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Russian troops enter base housing US forces in Niger after American personnel asked to leave

A US official said Niger's ruling junta has asked some 1,000 American military personnel to leave the country amid differences with Washington over some issues. Niger was a crucial partner of the US in the fight against Islamic terrorism in West Africa till the coup in July last year.

Edited By: Aveek Banerjee @AveekABanerjee Washington Published on: May 03, 2024 13:14 IST
Niger, US troops, Russia
Image Source : REUTERS (FILE) Niger citizens protest against US troop presence in the country.

Washington: A senior US defence official told Reuters that Russian military personnel have entered an air base that is hosting US troops as well, over a week after it was reported that Niger's ruling junta asked 1,000 American forces to withdraw from the country following disagreements with Washington over issues including progress on the country's transition to democratic rule. Niger had been a crucial partner in the US fight against insurgents till a coup last year.

The official, speaking on condition of anonymity, said Russian forces were not mingling with US troops but were using a separate hangar at Airbase 101, which is next to Diori Hamani International Airport in Niamey, Niger's capital. Nevertheless, the move puts US and Russian troops in close proximity amid intense rivalry between the two countries over the conflict in Ukraine. It also raises questions about the fate of US installations in the country following a withdrawal.

Meanwhile, US Defence Secretary Lloyd Austin played down any risk to American troops or the chance that Russian troops might get close to US military hardware. "The Russians are in a separate compound and don't have access to US forces or access to our equipment...I'm always focused on the safety and protection of our troops... But right now, I don't see a significant issue here in terms of our force protection," Austin told a press conference in Honolulu.

Western troops expelled from several African countries

The US and its allies have been forced to move troops out of a number of African countries following coups that brought to power groups eager to distance themselves from Western governments. In addition to the impending departure from Niger, US troops have also left Chad in recent days, while French forces have been kicked out of Mali and Burkina Faso.

After the military junta in Niger seized power in July last year and ousted democratically-elected Mohamed Bazoum, the immediate priority was the expulsion of French military personnel which was eventually completed in December. After putting up a defiant face to the military regime in Niger for several weeks, French President Emmanuel Macron finally relented and announced the withdrawal of around 1,500 French troops from the country. Nigeriens are hostile towards France for several reasons, including their failure to combat Islamic terrorism in West Africa.

At the same time, Russia is seeking to strengthen relations with African nations, pitching Moscow as a friendly country with no colonial baggage in the continent. Mali, for example, has in recent years become one of Russia's closest African allies, with the Wagner Group mercenary force deploying there to fight jihadist insurgents. Relations between the US and Russia are "below zero" due to American aid to Ukraine.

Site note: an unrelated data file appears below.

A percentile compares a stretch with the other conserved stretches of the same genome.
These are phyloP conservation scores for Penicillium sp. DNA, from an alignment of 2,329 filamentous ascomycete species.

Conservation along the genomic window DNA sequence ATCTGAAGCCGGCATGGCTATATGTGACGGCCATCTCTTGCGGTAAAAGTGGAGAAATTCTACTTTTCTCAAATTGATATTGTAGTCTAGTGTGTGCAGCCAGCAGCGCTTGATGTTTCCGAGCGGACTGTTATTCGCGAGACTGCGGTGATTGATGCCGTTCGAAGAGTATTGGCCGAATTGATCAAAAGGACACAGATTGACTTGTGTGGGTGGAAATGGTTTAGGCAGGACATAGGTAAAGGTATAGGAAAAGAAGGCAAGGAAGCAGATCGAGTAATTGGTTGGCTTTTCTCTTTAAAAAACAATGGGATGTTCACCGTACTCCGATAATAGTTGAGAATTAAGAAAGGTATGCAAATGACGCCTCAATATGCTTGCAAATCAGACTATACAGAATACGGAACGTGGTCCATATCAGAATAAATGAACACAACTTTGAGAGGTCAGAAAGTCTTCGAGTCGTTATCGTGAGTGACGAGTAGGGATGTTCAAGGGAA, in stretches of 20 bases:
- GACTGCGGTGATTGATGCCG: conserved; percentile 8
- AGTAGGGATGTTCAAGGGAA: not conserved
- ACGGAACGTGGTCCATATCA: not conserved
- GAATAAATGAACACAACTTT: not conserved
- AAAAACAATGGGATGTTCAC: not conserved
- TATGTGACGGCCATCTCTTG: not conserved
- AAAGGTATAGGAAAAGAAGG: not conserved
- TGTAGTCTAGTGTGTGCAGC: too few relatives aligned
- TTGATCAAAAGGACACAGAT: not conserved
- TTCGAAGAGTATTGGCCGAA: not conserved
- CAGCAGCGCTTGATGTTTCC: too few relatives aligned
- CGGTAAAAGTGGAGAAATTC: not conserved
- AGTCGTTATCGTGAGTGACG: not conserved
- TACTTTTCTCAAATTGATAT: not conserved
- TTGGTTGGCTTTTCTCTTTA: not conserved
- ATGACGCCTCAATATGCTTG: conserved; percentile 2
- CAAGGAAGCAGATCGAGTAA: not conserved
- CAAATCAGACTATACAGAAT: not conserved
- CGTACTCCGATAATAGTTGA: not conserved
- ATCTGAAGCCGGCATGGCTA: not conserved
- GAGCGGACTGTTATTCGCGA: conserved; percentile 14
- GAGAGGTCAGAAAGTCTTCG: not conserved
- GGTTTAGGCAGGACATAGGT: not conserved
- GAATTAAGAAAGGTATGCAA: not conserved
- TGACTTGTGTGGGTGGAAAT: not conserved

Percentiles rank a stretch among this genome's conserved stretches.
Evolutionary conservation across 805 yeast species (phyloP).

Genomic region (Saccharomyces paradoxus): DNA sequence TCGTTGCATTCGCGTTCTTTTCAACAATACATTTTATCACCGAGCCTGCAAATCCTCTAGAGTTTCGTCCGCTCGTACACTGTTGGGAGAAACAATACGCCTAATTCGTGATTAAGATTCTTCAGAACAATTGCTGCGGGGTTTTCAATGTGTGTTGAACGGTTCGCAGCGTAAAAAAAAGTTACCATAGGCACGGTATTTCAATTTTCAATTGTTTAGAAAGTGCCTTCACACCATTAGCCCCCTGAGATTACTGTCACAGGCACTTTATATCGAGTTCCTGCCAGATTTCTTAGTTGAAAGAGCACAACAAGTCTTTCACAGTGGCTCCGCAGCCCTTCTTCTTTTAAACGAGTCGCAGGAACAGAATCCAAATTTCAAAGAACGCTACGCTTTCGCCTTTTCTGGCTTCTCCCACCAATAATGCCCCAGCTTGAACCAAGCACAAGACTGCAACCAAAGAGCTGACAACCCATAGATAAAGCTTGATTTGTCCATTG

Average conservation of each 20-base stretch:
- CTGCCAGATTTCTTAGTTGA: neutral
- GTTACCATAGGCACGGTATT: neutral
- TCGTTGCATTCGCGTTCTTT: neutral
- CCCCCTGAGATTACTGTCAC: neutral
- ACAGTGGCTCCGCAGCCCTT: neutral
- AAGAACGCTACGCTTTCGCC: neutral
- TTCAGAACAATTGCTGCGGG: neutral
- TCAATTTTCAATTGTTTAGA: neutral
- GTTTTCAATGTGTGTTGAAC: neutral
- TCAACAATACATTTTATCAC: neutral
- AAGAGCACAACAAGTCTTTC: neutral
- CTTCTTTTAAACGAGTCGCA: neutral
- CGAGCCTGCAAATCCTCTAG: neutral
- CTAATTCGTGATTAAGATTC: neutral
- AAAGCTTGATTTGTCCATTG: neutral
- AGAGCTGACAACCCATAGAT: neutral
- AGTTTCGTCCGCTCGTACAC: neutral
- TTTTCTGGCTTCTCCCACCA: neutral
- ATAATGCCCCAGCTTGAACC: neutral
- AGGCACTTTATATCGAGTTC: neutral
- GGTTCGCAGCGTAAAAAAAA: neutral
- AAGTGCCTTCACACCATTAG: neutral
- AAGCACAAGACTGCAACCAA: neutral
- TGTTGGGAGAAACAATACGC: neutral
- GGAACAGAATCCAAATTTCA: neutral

After the coup, the US military moved some of its forces in Niger from Airbase 101 to Airbase 201 in the city of Agadez. Airbase 201 was built in central Niger at a cost of $200 million and has been used to target terror groups like the Islamic State and Al-Qaeda affiliate Jama'at Nusrat al-Islam wal Muslimeen (JNIM).

Where will US troops go?

Washington is concerned about Islamic militants in the Sahel region, who may be able to expand without the presence of US forces and intelligence capabilities. Niger's move to ask for the removal of US troops came after a meeting in Niamey in mid-March, when senior US officials raised concerns including the expected arrival of Russian forces and reports of Iran seeking raw materials in the country, including uranium.

While Washington's message to Nigerien officials was not an ultimatum, it was made clear US forces could not be on a base with Russian forces. "They did not take that well," the official said. Now, a two-star US general has been sent to Niger to try and arrange a professional and responsible withdrawal and the troops may be moved to Germany.

There were a little over 1,000 US troops in Niger as of last year. US military personnel had been training local forces to fight militant groups. Niger's junta previously proposed a three-year timeline for a transition back to civilian rule after the army seized power. Hundreds took to the streets of Niger's capital last week to demand the departure of US troops as authorities shifted towards Russia.

Eight coups in West and Central Africa over four years, including in Burkina Faso, Mali and Niger, have driven concerns over democratic backsliding in the region. The new authorities in Niger, Mali and Burkina Faso have ended military deals with one-time Western allies like Washington and Paris, quitting the regional political and economic bloc ECOWAS and fostering closer ties with Russia.

(with inputs from Reuters)

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